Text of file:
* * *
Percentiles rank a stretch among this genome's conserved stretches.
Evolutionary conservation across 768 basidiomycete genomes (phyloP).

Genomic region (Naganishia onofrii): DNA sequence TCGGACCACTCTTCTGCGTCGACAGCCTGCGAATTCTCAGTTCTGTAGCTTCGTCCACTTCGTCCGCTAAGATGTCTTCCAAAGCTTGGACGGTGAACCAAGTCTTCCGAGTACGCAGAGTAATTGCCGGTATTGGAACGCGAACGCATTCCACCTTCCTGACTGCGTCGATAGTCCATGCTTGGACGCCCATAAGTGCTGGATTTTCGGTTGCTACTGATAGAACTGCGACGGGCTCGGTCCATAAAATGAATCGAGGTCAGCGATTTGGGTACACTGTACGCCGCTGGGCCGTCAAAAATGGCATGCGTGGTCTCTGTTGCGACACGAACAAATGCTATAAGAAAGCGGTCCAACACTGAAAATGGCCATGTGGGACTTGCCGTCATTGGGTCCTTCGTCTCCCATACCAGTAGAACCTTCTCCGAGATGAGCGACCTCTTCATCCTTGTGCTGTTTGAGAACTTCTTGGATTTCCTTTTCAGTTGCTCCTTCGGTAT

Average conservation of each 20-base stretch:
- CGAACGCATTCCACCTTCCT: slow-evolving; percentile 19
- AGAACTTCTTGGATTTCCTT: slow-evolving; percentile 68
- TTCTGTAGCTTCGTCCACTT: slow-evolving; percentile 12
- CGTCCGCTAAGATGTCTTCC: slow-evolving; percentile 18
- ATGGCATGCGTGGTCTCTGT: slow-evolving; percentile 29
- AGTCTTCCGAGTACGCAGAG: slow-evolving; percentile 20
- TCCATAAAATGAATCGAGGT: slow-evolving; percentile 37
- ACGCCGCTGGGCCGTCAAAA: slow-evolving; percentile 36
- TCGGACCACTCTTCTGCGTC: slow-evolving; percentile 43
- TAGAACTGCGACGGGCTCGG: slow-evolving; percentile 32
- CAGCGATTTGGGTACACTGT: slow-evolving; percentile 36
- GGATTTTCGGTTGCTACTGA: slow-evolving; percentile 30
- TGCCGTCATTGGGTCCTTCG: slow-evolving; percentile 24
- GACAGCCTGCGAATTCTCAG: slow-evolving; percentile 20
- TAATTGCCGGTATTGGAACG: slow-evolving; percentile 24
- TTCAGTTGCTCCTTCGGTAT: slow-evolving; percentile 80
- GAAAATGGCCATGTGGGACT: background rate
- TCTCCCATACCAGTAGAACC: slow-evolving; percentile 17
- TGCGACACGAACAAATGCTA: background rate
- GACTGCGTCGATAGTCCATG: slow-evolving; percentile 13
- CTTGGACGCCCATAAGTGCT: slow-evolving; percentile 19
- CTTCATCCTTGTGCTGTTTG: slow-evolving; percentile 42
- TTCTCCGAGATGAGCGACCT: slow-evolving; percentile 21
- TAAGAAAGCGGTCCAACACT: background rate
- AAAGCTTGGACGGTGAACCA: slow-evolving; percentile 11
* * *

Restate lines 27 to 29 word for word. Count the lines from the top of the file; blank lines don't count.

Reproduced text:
- TTCTCCGAGATGAGCGACCT: slow-evolving; percentile 21
- TAAGAAAGCGGTCCAACACT: background rate
- AAAGCTTGGACGGTGAACCA: slow-evolving; percentile 11